Google last week sent out an email letting users know they had until April 29, 2011 to download any videos they had uploaded to Google Video, after which time they'd lose access to them forever. That must have not sat well with some armchair Steven Spielberg types, because over the weekend we received a second email from Google, this one telling us that it's taken user feedback to heart and removed the deadline, and is offering to help users shuttle their videos to YouTube.
Feeling snubbed by the royal family in Britain because you didn't receive an invitation to the wedding of Prince William to university sweetheart Kate Middleton? Dry your teary eyes, because even though you can't be there in person to see the royal couple exchange their vows, you and perhaps billions of others can tune in to YouTube to watch the event unfold in real time.
Google sent us an email over the weekend letting us know that video content hosted on Google Video will no longer be available for playback later this month. For most users, this won't be an issue, but if you happen to have videos uploaded only to Google Video, your window of opportunity to both view them and download them is rapidly closing. Assuming you don't procrastinate, Google has made it easy to grab your videos.
YouTube has a message for video uploaders who run afoul of copyright law: You better check yourself before you wreck yourself. To help offending users check themselves, anyone who receives a copyright notification for one of their videos will be required to attend "YouTube Copyright School." This entails watching a copyright tutorial video and taking a quiz afterwards to make sure you didn't simply hit 'play' while you head out to go smokin' in the boys room.
Some analysts believe Google paid too much for YouTube when the search giant acquired the video sharing portal in 2006 for $1.65 billion. Whether or not Google overvalued the site ultimately remains to be seen, but in the meantime, the sultan of search is dipping into its treasure chest and will pour another $100 million into YouTube to fund low-cost original content designed exclusively for the Web.
While several sites and companies try to outright prank visitors with fake news stories and bogus announcements, YouTube's taking a bit of a different approach. In a bit of a roleplay scenario, YouTube is pretending to celebrate 100 years on the Web with a look back at what the video sharing site would have been like in 1911. Say what?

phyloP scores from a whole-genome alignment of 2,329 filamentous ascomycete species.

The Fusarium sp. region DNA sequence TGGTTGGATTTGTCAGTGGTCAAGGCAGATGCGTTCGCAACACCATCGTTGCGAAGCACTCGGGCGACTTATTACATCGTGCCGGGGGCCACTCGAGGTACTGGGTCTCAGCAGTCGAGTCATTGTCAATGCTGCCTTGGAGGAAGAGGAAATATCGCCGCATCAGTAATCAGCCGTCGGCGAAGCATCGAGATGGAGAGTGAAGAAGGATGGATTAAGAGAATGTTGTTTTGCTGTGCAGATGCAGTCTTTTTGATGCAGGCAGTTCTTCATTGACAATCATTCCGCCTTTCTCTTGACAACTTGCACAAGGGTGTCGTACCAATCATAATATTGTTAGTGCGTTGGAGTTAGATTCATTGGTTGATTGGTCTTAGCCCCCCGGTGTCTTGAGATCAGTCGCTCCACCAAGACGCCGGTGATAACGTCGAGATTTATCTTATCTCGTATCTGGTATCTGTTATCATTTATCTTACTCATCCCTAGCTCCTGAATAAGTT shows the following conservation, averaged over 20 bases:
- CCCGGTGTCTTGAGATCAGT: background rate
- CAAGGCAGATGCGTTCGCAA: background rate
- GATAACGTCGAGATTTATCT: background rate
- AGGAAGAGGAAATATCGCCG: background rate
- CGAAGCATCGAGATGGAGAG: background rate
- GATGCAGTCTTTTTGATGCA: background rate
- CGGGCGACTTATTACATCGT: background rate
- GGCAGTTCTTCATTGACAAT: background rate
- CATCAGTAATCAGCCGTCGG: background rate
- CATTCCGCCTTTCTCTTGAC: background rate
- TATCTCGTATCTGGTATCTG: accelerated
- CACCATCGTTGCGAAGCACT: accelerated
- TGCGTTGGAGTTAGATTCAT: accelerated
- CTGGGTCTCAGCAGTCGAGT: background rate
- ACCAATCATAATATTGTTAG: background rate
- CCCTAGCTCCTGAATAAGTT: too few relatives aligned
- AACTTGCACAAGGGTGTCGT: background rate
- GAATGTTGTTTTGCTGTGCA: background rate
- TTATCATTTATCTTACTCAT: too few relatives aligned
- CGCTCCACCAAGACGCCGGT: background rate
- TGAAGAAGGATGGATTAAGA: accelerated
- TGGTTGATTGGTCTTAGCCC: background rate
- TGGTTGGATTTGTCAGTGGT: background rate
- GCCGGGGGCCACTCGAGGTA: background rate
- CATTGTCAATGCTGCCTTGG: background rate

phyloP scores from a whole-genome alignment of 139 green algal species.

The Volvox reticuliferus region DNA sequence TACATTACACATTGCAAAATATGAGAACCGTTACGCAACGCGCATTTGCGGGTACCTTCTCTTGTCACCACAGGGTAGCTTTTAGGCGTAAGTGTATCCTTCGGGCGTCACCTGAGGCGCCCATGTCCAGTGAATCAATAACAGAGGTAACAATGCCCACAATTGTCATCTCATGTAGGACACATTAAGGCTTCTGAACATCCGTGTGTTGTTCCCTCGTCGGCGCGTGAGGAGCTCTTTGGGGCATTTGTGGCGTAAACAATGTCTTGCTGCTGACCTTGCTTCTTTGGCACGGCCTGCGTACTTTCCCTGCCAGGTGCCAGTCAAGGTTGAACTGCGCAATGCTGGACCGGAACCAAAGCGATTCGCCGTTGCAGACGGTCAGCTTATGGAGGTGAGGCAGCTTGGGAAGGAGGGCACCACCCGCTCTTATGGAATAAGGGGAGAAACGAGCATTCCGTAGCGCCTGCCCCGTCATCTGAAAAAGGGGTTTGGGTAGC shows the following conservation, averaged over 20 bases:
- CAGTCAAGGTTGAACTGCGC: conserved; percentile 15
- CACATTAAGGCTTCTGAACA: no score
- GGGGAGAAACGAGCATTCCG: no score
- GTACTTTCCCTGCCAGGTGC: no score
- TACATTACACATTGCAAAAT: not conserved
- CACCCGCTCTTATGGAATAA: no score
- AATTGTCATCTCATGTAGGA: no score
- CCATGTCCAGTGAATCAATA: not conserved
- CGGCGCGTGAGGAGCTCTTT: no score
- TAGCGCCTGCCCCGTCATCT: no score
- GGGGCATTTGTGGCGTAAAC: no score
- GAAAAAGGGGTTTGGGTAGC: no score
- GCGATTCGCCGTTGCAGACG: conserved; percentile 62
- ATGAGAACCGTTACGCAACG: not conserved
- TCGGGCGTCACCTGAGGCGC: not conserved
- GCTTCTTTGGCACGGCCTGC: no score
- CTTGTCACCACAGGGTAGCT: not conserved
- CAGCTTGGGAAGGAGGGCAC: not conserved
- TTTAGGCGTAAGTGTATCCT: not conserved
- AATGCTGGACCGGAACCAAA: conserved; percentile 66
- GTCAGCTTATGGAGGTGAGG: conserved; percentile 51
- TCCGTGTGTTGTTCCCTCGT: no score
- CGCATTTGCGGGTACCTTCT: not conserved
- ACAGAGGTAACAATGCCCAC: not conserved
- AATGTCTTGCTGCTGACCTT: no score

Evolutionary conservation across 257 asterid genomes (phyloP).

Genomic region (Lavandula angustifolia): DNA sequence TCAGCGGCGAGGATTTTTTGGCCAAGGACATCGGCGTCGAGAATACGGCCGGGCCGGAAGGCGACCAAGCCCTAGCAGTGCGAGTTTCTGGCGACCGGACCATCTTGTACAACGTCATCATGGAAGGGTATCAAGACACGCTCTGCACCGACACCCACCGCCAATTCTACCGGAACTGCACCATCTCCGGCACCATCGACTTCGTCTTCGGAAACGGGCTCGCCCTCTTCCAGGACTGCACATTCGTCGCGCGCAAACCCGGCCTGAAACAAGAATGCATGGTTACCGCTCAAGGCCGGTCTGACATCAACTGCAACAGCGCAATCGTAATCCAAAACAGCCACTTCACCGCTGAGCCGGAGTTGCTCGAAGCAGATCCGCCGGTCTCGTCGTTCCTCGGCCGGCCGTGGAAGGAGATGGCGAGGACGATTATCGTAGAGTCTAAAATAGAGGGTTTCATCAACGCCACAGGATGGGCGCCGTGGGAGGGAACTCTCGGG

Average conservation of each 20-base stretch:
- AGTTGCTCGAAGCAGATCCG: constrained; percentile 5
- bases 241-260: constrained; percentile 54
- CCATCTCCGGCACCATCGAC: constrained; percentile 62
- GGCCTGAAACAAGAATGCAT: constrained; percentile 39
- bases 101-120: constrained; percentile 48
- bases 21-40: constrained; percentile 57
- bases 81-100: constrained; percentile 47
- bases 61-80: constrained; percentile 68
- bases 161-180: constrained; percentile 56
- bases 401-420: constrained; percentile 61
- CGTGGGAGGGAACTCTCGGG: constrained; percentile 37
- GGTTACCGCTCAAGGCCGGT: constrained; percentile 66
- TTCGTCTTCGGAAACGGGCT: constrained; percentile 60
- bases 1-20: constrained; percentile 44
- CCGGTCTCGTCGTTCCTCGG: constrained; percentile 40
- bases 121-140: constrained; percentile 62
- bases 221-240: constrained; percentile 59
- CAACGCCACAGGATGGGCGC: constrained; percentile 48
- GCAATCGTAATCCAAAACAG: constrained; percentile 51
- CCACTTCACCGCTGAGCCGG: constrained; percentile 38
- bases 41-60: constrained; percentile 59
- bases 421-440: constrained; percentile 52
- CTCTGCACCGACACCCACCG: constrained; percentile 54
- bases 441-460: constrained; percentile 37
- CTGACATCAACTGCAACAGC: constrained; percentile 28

Fans of the National Basketball Association (NBA) may be able to tune in and watch live streaming games of their favorite teams on YouTube next year (assuming owners and players can hammer out a new collective bargaining agreement in time to avoid a lockout). According to a report in Bloomberg, the Google-owned video site is in negotiations with the NBA and "most pro sports leagues" to show more live sports.
Evan Daniel Emory, a 21-year-old from Muskegon, Michigan, may have the next 20 years to ponder what prompted him to edit a YouTube video that subsequently caused such an uproar. The video, which as since been removed from YouTube, makes it appear that Emory is singing provocative lyrics to a group of children in a first-grade classroom. He was actually singing Adam Sandler's "Lunch Lady Land," but later altered the video, earning him a lengthy felony charge, MLive.com reports.
Making a million dollars is apparently far easier than any of us ever thought. Rather than go out in the real world and toil away for 'the man,' you can just hop on YouTube and ask for the money. Don't roll your eyes, it actually works.
So maybe it won't work for everyone, but it did for Craig Rowin, a 27-year-old comedian who posted a video on YouTube imploring millionaires to give him a million bucks for no particular reason. He even suggested some potential donors, such as Stephen Spielberg and Lady Gaga.
According to ABC News, Rowin's plea for cash worked.
"Hi Craig, Benjamin, I was hoping to catch you in person," a caller told Rowin. "I want to talk about how to make you a millionaire."
Some have accused Rowin of shenanigans and say this all amounts to nothing more than a publicity stunt, but Rowin insists that's not the case.
"I have my doubts," said Brian Sercus, who previously performed in a college improv group with Rowin. "But I have never known him to be a practical joker, just a funny guy, not a guy who would go to such lengths to pull off a prank."
The average Canadian spends more time online than a user from any other country, according to a new report from comScore. The data indicates that, on average, a Canadian spends more than 2,500 minutes online a month. We'll save you the trip to the Google calculator; that's nearly 42 hours. Israel was the runner up with only 2,300 minutes per month.
These numbers are buoyed by the fact that a huge proportion of Canadians are online. Internet penetration in Canada is 68%. By contrast, it is only 59% in the US. Add to that the fact that Canadians watch more YouTube videos per capita than the rest of the world, and the stereotypes begin to melt away.
Social networking sites like Facebook and Twitter have also proved very popular up north. These services were adopted early and continue to be used by a disproportionate number of Canadians. Our friends to the north are also more active on Wikipedia than their population would lead one to believe, making over 200,000 edits per month. It's clear; Canada loves the Internet. Time to catch up everyone.